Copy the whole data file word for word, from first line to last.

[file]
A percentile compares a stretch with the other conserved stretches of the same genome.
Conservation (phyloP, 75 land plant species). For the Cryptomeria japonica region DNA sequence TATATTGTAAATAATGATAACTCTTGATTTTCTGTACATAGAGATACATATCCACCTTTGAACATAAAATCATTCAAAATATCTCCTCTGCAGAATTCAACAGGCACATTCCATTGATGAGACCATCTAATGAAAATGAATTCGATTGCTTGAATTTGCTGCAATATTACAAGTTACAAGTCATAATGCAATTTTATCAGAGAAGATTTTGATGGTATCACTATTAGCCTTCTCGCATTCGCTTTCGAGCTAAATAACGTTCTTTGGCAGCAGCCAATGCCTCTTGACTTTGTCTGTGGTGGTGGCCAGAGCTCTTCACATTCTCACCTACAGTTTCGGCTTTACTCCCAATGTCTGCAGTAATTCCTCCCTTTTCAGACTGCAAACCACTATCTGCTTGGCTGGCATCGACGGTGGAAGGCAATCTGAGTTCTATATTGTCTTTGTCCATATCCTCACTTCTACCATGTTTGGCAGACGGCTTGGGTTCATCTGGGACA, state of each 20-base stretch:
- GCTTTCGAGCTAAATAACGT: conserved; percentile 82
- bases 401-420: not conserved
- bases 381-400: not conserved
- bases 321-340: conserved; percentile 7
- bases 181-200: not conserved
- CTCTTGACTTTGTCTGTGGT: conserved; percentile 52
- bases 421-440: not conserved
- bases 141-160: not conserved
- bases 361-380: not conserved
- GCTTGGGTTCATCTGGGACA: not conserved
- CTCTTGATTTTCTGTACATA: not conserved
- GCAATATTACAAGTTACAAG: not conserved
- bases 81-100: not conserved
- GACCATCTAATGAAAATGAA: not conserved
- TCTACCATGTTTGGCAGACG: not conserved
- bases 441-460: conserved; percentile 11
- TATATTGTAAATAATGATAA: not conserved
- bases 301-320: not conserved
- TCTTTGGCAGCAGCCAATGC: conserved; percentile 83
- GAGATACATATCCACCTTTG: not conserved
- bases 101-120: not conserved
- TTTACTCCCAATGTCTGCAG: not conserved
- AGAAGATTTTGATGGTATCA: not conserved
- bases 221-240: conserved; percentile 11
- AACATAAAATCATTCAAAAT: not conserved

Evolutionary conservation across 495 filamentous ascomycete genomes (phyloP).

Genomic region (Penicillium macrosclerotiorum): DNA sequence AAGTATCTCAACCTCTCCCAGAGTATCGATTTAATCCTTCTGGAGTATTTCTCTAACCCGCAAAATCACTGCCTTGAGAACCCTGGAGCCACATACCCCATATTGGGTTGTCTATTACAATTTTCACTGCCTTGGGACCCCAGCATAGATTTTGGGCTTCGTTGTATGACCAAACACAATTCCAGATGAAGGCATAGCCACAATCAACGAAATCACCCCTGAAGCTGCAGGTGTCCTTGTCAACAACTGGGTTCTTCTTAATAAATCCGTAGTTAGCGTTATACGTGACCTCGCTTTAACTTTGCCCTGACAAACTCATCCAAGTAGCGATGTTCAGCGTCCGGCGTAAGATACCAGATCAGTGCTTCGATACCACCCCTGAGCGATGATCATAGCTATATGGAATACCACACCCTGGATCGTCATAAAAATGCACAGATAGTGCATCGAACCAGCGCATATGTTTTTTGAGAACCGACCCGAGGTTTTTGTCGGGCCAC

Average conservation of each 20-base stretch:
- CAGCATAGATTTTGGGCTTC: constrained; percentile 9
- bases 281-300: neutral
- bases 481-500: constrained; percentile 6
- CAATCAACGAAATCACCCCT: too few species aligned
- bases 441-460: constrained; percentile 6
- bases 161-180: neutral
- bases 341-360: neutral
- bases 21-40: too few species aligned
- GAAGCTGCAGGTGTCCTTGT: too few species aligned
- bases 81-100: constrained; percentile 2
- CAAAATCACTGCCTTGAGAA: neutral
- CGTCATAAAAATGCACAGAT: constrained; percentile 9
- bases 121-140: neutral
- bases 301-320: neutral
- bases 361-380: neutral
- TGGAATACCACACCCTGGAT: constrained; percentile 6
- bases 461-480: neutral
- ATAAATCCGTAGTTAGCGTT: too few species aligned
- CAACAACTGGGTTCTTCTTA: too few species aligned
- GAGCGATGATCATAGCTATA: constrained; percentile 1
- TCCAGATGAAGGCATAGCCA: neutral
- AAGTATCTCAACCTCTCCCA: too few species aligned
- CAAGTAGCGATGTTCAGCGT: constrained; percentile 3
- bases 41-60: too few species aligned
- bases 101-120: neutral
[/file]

A percentile compares a stretch with the other conserved stretches of the same genome.
Conservation (phyloP, 75 land plant species). For the Cryptomeria japonica region DNA sequence TATATTGTAAATAATGATAACTCTTGATTTTCTGTACATAGAGATACATATCCACCTTTGAACATAAAATCATTCAAAATATCTCCTCTGCAGAATTCAACAGGCACATTCCATTGATGAGACCATCTAATGAAAATGAATTCGATTGCTTGAATTTGCTGCAATATTACAAGTTACAAGTCATAATGCAATTTTATCAGAGAAGATTTTGATGGTATCACTATTAGCCTTCTCGCATTCGCTTTCGAGCTAAATAACGTTCTTTGGCAGCAGCCAATGCCTCTTGACTTTGTCTGTGGTGGTGGCCAGAGCTCTTCACATTCTCACCTACAGTTTCGGCTTTACTCCCAATGTCTGCAGTAATTCCTCCCTTTTCAGACTGCAAACCACTATCTGCTTGGCTGGCATCGACGGTGGAAGGCAATCTGAGTTCTATATTGTCTTTGTCCATATCCTCACTTCTACCATGTTTGGCAGACGGCTTGGGTTCATCTGGGACA, state of each 20-base stretch:
- GCTTTCGAGCTAAATAACGT: conserved; percentile 82
- bases 401-420: not conserved
- bases 381-400: not conserved
- bases 321-340: conserved; percentile 7
- bases 181-200: not conserved
- CTCTTGACTTTGTCTGTGGT: conserved; percentile 52
- bases 421-440: not conserved
- bases 141-160: not conserved
- bases 361-380: not conserved
- GCTTGGGTTCATCTGGGACA: not conserved
- CTCTTGATTTTCTGTACATA: not conserved
- GCAATATTACAAGTTACAAG: not conserved
- bases 81-100: not conserved
- GACCATCTAATGAAAATGAA: not conserved
- TCTACCATGTTTGGCAGACG: not conserved
- bases 441-460: conserved; percentile 11
- TATATTGTAAATAATGATAA: not conserved
- bases 301-320: not conserved
- TCTTTGGCAGCAGCCAATGC: conserved; percentile 83
- GAGATACATATCCACCTTTG: not conserved
- bases 101-120: not conserved
- TTTACTCCCAATGTCTGCAG: not conserved
- AGAAGATTTTGATGGTATCA: not conserved
- bases 221-240: conserved; percentile 11
- AACATAAAATCATTCAAAAT: not conserved

Evolutionary conservation across 495 filamentous ascomycete genomes (phyloP).

Genomic region (Penicillium macrosclerotiorum): DNA sequence AAGTATCTCAACCTCTCCCAGAGTATCGATTTAATCCTTCTGGAGTATTTCTCTAACCCGCAAAATCACTGCCTTGAGAACCCTGGAGCCACATACCCCATATTGGGTTGTCTATTACAATTTTCACTGCCTTGGGACCCCAGCATAGATTTTGGGCTTCGTTGTATGACCAAACACAATTCCAGATGAAGGCATAGCCACAATCAACGAAATCACCCCTGAAGCTGCAGGTGTCCTTGTCAACAACTGGGTTCTTCTTAATAAATCCGTAGTTAGCGTTATACGTGACCTCGCTTTAACTTTGCCCTGACAAACTCATCCAAGTAGCGATGTTCAGCGTCCGGCGTAAGATACCAGATCAGTGCTTCGATACCACCCCTGAGCGATGATCATAGCTATATGGAATACCACACCCTGGATCGTCATAAAAATGCACAGATAGTGCATCGAACCAGCGCATATGTTTTTTGAGAACCGACCCGAGGTTTTTGTCGGGCCAC

Average conservation of each 20-base stretch:
- CAGCATAGATTTTGGGCTTC: constrained; percentile 9
- bases 281-300: neutral
- bases 481-500: constrained; percentile 6
- CAATCAACGAAATCACCCCT: too few species aligned
- bases 441-460: constrained; percentile 6
- bases 161-180: neutral
- bases 341-360: neutral
- bases 21-40: too few species aligned
- GAAGCTGCAGGTGTCCTTGT: too few species aligned
- bases 81-100: constrained; percentile 2
- CAAAATCACTGCCTTGAGAA: neutral
- CGTCATAAAAATGCACAGAT: constrained; percentile 9
- bases 121-140: neutral
- bases 301-320: neutral
- bases 361-380: neutral
- TGGAATACCACACCCTGGAT: constrained; percentile 6
- bases 461-480: neutral
- ATAAATCCGTAGTTAGCGTT: too few species aligned
- CAACAACTGGGTTCTTCTTA: too few species aligned
- GAGCGATGATCATAGCTATA: constrained; percentile 1
- TCCAGATGAAGGCATAGCCA: neutral
- AAGTATCTCAACCTCTCCCA: too few species aligned
- CAAGTAGCGATGTTCAGCGT: constrained; percentile 3
- bases 41-60: too few species aligned
- bases 101-120: neutral